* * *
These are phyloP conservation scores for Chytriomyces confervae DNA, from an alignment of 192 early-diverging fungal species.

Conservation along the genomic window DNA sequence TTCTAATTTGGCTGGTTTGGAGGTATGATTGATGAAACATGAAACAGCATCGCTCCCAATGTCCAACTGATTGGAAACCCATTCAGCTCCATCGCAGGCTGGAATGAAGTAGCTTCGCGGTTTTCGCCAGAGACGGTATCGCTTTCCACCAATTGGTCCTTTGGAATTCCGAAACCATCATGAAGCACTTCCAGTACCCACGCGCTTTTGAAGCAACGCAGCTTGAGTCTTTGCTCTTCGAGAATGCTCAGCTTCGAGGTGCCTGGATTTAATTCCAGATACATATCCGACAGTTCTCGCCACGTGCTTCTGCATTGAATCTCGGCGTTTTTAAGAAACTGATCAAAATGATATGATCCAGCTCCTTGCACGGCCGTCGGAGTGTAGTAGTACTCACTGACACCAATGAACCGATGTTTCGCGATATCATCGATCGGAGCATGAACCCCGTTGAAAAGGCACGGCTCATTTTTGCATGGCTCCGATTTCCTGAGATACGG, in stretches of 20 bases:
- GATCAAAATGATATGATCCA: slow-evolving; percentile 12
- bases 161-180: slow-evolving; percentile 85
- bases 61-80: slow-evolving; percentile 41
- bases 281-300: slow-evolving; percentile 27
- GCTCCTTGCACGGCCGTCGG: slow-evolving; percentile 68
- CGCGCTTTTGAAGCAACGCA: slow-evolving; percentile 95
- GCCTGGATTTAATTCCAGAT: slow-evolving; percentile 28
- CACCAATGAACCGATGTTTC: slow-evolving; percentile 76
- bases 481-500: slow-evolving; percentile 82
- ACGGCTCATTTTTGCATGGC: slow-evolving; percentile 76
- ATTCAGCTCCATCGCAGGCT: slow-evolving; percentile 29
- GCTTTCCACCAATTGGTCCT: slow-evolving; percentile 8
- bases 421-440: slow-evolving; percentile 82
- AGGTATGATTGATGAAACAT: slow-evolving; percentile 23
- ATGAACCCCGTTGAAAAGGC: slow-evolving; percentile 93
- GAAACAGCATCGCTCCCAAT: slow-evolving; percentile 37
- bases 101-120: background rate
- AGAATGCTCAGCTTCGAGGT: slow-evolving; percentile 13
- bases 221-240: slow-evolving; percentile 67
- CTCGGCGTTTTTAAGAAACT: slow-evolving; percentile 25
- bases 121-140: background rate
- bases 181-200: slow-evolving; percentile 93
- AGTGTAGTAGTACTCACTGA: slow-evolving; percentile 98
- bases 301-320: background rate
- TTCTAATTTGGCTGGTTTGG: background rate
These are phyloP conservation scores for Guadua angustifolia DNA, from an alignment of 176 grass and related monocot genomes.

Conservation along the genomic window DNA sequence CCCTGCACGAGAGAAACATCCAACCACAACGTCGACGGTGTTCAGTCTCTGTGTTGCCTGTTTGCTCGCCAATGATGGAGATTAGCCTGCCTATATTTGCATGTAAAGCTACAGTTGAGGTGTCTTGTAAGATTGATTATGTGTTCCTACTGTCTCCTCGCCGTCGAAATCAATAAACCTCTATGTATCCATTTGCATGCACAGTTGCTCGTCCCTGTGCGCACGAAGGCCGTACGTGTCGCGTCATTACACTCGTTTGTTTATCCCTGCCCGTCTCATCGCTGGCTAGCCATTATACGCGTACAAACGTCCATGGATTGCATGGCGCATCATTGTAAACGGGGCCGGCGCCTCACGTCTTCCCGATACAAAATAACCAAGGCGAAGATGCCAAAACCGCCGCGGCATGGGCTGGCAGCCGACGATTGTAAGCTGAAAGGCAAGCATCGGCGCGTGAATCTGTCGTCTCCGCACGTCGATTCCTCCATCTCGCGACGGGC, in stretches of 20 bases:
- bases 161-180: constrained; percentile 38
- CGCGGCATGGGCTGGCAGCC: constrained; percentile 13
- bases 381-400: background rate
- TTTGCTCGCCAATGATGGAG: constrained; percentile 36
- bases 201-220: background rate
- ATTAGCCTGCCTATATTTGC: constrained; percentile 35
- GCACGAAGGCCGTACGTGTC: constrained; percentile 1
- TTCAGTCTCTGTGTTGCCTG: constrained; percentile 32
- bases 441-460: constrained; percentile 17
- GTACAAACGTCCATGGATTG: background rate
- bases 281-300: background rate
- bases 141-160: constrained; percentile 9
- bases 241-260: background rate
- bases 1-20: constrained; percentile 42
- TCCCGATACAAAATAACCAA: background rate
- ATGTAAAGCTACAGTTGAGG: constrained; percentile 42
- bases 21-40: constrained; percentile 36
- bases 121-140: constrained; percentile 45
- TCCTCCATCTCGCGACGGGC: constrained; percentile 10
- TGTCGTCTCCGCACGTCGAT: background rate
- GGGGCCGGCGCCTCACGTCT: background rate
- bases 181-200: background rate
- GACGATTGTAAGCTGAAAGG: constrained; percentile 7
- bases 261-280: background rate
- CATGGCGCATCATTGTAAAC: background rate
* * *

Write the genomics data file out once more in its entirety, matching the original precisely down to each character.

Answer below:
These are phyloP conservation scores for Chytriomyces confervae DNA, from an alignment of 192 early-diverging fungal species.

Conservation along the genomic window DNA sequence TTCTAATTTGGCTGGTTTGGAGGTATGATTGATGAAACATGAAACAGCATCGCTCCCAATGTCCAACTGATTGGAAACCCATTCAGCTCCATCGCAGGCTGGAATGAAGTAGCTTCGCGGTTTTCGCCAGAGACGGTATCGCTTTCCACCAATTGGTCCTTTGGAATTCCGAAACCATCATGAAGCACTTCCAGTACCCACGCGCTTTTGAAGCAACGCAGCTTGAGTCTTTGCTCTTCGAGAATGCTCAGCTTCGAGGTGCCTGGATTTAATTCCAGATACATATCCGACAGTTCTCGCCACGTGCTTCTGCATTGAATCTCGGCGTTTTTAAGAAACTGATCAAAATGATATGATCCAGCTCCTTGCACGGCCGTCGGAGTGTAGTAGTACTCACTGACACCAATGAACCGATGTTTCGCGATATCATCGATCGGAGCATGAACCCCGTTGAAAAGGCACGGCTCATTTTTGCATGGCTCCGATTTCCTGAGATACGG, in stretches of 20 bases:
- GATCAAAATGATATGATCCA: slow-evolving; percentile 12
- bases 161-180: slow-evolving; percentile 85
- bases 61-80: slow-evolving; percentile 41
- bases 281-300: slow-evolving; percentile 27
- GCTCCTTGCACGGCCGTCGG: slow-evolving; percentile 68
- CGCGCTTTTGAAGCAACGCA: slow-evolving; percentile 95
- GCCTGGATTTAATTCCAGAT: slow-evolving; percentile 28
- CACCAATGAACCGATGTTTC: slow-evolving; percentile 76
- bases 481-500: slow-evolving; percentile 82
- ACGGCTCATTTTTGCATGGC: slow-evolving; percentile 76
- ATTCAGCTCCATCGCAGGCT: slow-evolving; percentile 29
- GCTTTCCACCAATTGGTCCT: slow-evolving; percentile 8
- bases 421-440: slow-evolving; percentile 82
- AGGTATGATTGATGAAACAT: slow-evolving; percentile 23
- ATGAACCCCGTTGAAAAGGC: slow-evolving; percentile 93
- GAAACAGCATCGCTCCCAAT: slow-evolving; percentile 37
- bases 101-120: background rate
- AGAATGCTCAGCTTCGAGGT: slow-evolving; percentile 13
- bases 221-240: slow-evolving; percentile 67
- CTCGGCGTTTTTAAGAAACT: slow-evolving; percentile 25
- bases 121-140: background rate
- bases 181-200: slow-evolving; percentile 93
- AGTGTAGTAGTACTCACTGA: slow-evolving; percentile 98
- bases 301-320: background rate
- TTCTAATTTGGCTGGTTTGG: background rate
These are phyloP conservation scores for Guadua angustifolia DNA, from an alignment of 176 grass and related monocot genomes.

Conservation along the genomic window DNA sequence CCCTGCACGAGAGAAACATCCAACCACAACGTCGACGGTGTTCAGTCTCTGTGTTGCCTGTTTGCTCGCCAATGATGGAGATTAGCCTGCCTATATTTGCATGTAAAGCTACAGTTGAGGTGTCTTGTAAGATTGATTATGTGTTCCTACTGTCTCCTCGCCGTCGAAATCAATAAACCTCTATGTATCCATTTGCATGCACAGTTGCTCGTCCCTGTGCGCACGAAGGCCGTACGTGTCGCGTCATTACACTCGTTTGTTTATCCCTGCCCGTCTCATCGCTGGCTAGCCATTATACGCGTACAAACGTCCATGGATTGCATGGCGCATCATTGTAAACGGGGCCGGCGCCTCACGTCTTCCCGATACAAAATAACCAAGGCGAAGATGCCAAAACCGCCGCGGCATGGGCTGGCAGCCGACGATTGTAAGCTGAAAGGCAAGCATCGGCGCGTGAATCTGTCGTCTCCGCACGTCGATTCCTCCATCTCGCGACGGGC, in stretches of 20 bases:
- bases 161-180: constrained; percentile 38
- CGCGGCATGGGCTGGCAGCC: constrained; percentile 13
- bases 381-400: background rate
- TTTGCTCGCCAATGATGGAG: constrained; percentile 36
- bases 201-220: background rate
- ATTAGCCTGCCTATATTTGC: constrained; percentile 35
- GCACGAAGGCCGTACGTGTC: constrained; percentile 1
- TTCAGTCTCTGTGTTGCCTG: constrained; percentile 32
- bases 441-460: constrained; percentile 17
- GTACAAACGTCCATGGATTG: background rate
- bases 281-300: background rate
- bases 141-160: constrained; percentile 9
- bases 241-260: background rate
- bases 1-20: constrained; percentile 42
- TCCCGATACAAAATAACCAA: background rate
- ATGTAAAGCTACAGTTGAGG: constrained; percentile 42
- bases 21-40: constrained; percentile 36
- bases 121-140: constrained; percentile 45
- TCCTCCATCTCGCGACGGGC: constrained; percentile 10
- TGTCGTCTCCGCACGTCGAT: background rate
- GGGGCCGGCGCCTCACGTCT: background rate
- bases 181-200: background rate
- GACGATTGTAAGCTGAAAGG: constrained; percentile 7
- bases 261-280: background rate
- CATGGCGCATCATTGTAAAC: background rate